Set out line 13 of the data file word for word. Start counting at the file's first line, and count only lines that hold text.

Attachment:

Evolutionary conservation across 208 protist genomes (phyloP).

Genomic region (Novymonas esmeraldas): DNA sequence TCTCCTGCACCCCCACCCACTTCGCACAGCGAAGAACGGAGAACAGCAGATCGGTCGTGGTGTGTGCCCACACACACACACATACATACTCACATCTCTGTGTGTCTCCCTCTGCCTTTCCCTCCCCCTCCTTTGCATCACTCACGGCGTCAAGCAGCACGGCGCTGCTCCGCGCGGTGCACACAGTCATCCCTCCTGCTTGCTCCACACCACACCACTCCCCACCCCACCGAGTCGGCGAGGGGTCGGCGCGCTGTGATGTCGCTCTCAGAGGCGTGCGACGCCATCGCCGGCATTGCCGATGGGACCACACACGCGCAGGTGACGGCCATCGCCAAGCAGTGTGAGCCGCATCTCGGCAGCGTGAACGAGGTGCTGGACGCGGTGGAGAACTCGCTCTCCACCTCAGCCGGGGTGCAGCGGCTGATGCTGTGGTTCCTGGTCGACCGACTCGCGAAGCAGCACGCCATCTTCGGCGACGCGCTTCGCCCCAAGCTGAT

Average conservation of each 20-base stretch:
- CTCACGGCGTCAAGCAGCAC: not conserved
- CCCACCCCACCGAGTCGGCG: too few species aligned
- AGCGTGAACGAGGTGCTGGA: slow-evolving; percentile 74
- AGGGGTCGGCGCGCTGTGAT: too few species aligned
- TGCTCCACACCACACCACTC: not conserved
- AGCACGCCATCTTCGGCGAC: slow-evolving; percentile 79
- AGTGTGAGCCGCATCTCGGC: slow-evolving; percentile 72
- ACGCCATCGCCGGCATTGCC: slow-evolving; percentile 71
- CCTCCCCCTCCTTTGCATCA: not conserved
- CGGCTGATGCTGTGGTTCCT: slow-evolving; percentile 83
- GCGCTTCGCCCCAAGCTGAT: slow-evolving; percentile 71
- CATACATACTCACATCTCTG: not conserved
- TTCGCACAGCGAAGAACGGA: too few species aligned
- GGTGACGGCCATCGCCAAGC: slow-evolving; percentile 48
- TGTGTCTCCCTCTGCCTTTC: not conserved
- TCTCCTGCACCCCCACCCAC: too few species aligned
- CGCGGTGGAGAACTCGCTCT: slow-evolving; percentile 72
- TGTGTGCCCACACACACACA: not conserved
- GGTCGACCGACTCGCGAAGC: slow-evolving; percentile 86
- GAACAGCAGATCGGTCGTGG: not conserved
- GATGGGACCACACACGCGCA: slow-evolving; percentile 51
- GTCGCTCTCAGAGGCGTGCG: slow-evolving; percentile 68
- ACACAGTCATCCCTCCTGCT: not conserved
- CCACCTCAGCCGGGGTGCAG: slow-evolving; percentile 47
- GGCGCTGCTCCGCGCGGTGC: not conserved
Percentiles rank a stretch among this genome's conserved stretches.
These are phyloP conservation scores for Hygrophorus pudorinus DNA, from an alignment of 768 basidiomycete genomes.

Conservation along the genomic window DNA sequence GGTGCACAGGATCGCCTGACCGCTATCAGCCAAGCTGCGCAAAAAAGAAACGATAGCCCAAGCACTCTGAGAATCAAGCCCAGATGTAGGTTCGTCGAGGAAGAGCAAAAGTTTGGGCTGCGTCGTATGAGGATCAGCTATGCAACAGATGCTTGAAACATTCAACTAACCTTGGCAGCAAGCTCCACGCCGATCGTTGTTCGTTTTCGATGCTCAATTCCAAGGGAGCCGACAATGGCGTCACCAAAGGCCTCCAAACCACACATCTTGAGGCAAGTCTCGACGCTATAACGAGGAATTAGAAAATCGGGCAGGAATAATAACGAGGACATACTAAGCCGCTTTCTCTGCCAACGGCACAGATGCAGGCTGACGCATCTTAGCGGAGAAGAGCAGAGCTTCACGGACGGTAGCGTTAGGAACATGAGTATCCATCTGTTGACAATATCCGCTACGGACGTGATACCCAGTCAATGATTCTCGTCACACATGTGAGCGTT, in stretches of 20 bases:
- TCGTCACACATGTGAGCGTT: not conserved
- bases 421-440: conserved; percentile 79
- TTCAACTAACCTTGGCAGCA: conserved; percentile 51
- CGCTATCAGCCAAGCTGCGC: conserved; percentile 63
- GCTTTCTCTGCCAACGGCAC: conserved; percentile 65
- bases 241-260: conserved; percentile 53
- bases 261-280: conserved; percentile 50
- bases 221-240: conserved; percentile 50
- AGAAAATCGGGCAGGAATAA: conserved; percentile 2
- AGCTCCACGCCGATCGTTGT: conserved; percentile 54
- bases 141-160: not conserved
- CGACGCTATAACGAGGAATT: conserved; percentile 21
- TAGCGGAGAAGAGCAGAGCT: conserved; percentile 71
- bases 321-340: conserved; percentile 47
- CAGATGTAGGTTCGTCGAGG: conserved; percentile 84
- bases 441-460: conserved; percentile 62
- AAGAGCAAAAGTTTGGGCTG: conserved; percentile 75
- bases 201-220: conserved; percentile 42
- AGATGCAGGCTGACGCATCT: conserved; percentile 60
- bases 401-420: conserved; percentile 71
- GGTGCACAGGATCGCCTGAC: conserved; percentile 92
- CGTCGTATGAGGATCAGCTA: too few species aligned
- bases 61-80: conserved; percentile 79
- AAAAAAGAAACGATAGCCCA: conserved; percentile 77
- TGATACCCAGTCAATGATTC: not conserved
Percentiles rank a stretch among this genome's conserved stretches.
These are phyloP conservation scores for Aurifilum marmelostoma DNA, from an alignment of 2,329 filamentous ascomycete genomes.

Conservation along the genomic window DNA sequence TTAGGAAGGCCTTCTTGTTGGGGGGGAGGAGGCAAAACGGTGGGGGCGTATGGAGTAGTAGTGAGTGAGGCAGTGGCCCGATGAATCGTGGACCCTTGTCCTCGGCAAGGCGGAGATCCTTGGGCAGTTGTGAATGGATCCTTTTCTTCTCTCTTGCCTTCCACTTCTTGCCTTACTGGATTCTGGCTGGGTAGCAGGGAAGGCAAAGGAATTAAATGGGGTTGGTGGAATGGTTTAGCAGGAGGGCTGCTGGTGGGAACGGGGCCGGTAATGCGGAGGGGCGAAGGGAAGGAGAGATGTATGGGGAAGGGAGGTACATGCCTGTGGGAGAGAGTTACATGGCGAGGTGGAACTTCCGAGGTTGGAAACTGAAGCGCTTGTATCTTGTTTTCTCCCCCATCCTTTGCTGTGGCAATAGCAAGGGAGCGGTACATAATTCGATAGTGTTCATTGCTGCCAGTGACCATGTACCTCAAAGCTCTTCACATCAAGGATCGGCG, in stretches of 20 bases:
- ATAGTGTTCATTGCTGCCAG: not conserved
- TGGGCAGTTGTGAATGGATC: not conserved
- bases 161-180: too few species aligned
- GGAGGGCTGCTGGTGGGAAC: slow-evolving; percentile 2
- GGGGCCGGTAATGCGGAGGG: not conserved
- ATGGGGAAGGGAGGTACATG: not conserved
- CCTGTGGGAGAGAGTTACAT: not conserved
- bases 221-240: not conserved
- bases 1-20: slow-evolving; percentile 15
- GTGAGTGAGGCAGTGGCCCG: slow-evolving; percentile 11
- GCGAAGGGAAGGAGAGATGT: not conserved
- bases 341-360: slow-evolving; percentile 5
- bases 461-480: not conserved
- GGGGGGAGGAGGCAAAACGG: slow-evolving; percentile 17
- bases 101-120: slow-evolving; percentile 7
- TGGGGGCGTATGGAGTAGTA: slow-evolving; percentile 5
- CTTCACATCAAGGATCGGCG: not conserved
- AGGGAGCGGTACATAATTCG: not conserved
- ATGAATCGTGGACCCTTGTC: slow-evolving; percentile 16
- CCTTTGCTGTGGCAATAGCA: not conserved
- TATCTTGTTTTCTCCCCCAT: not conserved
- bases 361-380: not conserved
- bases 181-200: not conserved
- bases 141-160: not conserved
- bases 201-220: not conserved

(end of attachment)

- CGGCTGATGCTGTGGTTCCT: slow-evolving; percentile 83